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Progress goes in one direction.

Progress. Change. The rate of change. I've used these kinds of abstractions a lot to describe the forces at work that are driving the world to the point of saturation of information and intelligence. Those of us who are parents can see these ideas in a very tangible form every day of our lives.

One day you've got a little tadpole-thing swimming in your wife's belly, the next you've got somebody kicking like crazy in there and doing loop-the-loops during the night. Eventually the baby is born and then you really get to see it happen. The baby who starts out as totally helpless and immobile quickly learns to sit up, crawl, and before you know it, is scurrying around the house on two feet as happy as can be. And every single milestone is a point of demarcation in time -- your baby only gets bigger and stronger and more capable and powerful every single day that passes.

'Remember when he was just a tiny little baby?' Yes! But that's what it is, remembering. Because there's no reversion, there's no going back. And this is how it is too as an investor in the information economy. It's pretty easy to remember a time not 10 years ago before widespread adoption of the internet, before WiFi, before picture phones and cell phone TV. But that's not the world we live in now, and it never will be again. The things that have been put in place through technological progress and standards adoption will only set the stage for more capable and powerful technologies to come -- and even more powerful waterfalls of economic growth than those that were spawned by their predecessors.

When you think of the information economy we know today as something that's still in its infant stages, it piques your curiosity. What forms will it take? What will be the engines of growth? What's going to surprise me?

It's impossible to know all the answers to those questions. But through a careful study of trends in existing technology, attention to the bleeding edges of research in all forms of IT, and immersion in the imaginations of the great writers and futurists of our time -- in particular Ray Kurzweil and Hans Moravec, one can arrive at an understanding of the kinds of things we're likely to see.

Intelligence Everywhere

Through a process of networking every single device that plugs into an electrical outlet, applying RFID tags to billions of items electronic and otherwise, and developing highly sophisticated geographic information systems, we will be able to saturate the world indoors and out with information and intelligence. The 'web page' will not be our point of interaction with the internet, but rather the internet will fade into the background of everyday life as a form of 'ambient intelligence'. Intelligent software agents will perform many of the mundane and repetitive tasks required of us to navigate cyberspace like checking for emails, emptying spam folders, clicking around, typing, etc.

The result of this will be an active, personalized 'information overlay' on top of the world as we know it, that allows us to control devices, interact with people around the world, receive and push information back out to others instananeously. Information relevant to each of us will be gathered from the web and displayed as it happens or as our preferences suggest. The familiar 'news crawl' from cable news will accompany us where ever we go, customized to meet our individual needs.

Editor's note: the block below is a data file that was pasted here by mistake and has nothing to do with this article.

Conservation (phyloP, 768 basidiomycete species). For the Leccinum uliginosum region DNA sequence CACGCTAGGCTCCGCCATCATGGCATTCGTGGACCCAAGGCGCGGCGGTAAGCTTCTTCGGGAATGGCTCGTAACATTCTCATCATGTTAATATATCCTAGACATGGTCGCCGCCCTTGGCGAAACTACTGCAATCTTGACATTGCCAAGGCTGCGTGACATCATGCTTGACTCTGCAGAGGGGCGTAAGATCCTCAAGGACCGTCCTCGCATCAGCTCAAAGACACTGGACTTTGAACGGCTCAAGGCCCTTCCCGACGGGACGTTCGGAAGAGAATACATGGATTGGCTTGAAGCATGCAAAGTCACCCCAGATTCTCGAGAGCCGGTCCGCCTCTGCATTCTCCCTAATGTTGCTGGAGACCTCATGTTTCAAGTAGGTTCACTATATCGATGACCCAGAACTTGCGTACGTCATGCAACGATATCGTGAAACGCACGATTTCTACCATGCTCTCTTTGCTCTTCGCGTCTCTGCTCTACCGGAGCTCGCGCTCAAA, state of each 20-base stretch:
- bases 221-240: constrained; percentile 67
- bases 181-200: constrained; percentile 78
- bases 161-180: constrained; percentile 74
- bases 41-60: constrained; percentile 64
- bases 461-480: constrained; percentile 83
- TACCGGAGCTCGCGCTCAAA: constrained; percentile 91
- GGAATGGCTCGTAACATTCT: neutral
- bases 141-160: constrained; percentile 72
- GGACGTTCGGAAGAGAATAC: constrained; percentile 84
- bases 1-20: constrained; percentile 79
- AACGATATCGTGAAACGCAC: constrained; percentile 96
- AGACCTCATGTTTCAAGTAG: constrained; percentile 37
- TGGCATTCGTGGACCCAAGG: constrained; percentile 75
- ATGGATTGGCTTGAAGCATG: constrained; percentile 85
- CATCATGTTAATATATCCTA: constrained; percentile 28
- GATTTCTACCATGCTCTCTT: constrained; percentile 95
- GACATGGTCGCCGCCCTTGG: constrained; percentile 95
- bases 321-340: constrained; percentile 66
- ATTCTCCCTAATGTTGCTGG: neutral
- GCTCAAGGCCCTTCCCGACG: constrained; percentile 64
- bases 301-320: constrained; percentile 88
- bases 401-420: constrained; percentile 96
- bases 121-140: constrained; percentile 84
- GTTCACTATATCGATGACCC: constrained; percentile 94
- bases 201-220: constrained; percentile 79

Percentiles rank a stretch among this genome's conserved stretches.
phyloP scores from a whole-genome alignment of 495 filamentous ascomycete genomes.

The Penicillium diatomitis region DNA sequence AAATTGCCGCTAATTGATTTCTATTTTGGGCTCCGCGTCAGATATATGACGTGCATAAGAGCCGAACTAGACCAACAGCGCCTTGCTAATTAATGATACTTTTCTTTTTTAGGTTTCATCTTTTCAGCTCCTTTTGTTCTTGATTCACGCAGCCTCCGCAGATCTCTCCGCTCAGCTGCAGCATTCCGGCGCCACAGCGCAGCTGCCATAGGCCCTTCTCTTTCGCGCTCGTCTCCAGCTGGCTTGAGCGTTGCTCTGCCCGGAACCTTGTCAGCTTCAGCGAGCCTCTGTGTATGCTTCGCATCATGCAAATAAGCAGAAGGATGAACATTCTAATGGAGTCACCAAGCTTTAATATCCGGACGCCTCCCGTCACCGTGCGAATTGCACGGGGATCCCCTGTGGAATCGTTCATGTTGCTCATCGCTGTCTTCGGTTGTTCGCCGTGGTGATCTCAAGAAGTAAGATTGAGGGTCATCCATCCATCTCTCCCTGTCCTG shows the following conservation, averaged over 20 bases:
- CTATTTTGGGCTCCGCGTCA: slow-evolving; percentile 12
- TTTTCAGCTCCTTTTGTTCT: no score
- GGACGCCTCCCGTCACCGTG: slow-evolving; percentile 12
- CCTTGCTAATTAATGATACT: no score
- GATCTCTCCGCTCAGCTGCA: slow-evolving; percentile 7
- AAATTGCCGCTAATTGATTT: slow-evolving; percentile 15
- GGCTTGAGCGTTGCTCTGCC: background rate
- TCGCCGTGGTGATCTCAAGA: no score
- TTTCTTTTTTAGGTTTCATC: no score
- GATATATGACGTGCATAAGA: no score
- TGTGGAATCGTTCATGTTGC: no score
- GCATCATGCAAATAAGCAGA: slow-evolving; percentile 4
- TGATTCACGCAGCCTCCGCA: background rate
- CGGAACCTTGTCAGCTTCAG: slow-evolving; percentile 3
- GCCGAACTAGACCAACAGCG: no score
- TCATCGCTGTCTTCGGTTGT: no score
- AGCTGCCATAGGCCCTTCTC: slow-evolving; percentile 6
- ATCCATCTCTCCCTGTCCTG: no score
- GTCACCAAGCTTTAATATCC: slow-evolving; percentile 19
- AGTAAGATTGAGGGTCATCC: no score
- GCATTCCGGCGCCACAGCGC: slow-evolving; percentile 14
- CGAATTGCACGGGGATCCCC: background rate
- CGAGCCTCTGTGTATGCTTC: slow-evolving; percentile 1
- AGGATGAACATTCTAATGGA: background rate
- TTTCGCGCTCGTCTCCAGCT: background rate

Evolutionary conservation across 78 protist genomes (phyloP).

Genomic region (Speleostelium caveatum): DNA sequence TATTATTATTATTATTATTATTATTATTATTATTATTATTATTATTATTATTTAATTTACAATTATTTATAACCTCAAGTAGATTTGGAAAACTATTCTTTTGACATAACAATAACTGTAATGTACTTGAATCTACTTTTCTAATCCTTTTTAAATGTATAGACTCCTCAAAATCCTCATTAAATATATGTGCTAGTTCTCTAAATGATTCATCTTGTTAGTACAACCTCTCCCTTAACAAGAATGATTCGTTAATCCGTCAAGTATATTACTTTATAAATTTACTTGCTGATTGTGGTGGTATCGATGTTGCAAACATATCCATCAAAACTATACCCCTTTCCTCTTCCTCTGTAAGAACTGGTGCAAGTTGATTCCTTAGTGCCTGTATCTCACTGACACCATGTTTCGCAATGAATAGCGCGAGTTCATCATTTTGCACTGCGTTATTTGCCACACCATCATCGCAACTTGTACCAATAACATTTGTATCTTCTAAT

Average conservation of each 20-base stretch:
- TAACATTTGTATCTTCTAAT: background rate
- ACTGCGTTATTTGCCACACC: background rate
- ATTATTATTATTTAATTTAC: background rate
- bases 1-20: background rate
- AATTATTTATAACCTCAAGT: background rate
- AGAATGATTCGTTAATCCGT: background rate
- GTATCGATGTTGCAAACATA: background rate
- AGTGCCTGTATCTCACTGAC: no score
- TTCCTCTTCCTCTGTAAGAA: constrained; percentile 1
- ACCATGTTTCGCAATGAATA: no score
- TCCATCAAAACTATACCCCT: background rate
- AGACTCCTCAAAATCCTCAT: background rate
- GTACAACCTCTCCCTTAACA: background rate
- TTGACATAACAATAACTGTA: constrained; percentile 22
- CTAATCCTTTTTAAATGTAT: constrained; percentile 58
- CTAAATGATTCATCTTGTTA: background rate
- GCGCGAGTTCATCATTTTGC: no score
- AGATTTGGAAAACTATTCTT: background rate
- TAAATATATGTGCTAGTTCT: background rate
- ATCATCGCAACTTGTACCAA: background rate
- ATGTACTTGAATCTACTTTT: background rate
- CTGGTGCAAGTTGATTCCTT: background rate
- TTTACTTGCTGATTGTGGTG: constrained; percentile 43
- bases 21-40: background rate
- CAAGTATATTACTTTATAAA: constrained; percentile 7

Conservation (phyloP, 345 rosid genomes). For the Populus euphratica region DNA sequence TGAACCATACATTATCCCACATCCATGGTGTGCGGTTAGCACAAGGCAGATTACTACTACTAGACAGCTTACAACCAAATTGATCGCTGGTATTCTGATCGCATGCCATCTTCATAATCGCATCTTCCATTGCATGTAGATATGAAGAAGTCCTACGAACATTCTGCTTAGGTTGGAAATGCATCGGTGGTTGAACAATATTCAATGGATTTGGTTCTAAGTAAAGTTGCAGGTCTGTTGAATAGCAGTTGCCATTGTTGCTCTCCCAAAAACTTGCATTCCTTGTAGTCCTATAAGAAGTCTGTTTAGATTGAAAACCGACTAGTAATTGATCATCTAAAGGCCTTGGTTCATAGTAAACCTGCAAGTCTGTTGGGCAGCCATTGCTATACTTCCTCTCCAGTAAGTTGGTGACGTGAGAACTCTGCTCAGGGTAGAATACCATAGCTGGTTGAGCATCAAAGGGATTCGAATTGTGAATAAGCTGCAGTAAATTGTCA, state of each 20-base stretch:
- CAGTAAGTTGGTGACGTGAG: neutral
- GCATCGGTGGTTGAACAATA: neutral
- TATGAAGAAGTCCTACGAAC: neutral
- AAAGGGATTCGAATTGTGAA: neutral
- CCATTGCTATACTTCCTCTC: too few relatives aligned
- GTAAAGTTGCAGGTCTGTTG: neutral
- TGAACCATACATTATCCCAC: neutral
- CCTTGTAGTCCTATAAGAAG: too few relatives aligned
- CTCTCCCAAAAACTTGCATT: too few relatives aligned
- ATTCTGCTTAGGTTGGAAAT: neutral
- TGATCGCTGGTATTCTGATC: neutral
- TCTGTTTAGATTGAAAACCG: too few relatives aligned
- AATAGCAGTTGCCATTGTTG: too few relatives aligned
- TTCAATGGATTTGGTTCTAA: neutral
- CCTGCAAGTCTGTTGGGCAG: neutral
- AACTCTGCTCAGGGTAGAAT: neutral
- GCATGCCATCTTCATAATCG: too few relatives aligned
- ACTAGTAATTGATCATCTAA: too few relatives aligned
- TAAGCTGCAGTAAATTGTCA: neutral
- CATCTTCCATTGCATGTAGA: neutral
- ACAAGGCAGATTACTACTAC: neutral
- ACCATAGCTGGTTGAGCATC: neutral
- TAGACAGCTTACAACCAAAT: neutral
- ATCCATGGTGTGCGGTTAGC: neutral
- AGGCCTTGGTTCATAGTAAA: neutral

Microvision virtual display eyeglasses, and eventually contact lenses, will be the medium through which we interact and control our experience of this successor to the internet as we know it. The unique capabilities of these virtual displays will allow us to be able to enter augmented reality or virtual reality whenever we like by either overlaying see-through digital content onto our field of view, or creating an immersive 3D 'holodeck' experience that occludes the outside world. Virtual reality environments, seen today as 3D video games inhabited by character-representative avatars, will be as detailed and believable as our regular vision of life. This will be made possible through rapidly advancing graphic processing hardware and corresponding software.

If billions of dollars are spent today on cell phone ringtones, video games, wallpapers and screen savers, as well as fees for services like picture mail, and in the immediate term cell phone TV, it's easy to imagine that there are trillions of dollars to be made from these types of ambient intelligence services -- from the buildout of new types of networks that will connect everything to the chips that will provide the intelligence in it all, to the virtual displays that will be our window to the early 21st century.

And, all this just takes us to early adolescence! When you consider that all of these changes, once established, become the norm that is then necessarily put in the rear-view mirror, it can be mind-boggling to think of where we'll end up in just 20 or 30 years. Like all fathers, we will watch with amusement and wonder as our little boy internet grows into each new phase of his development. Planning in advance for these changes will allow us to put our real life kids through 'space college' without having to move into a trailer park, hopefully.


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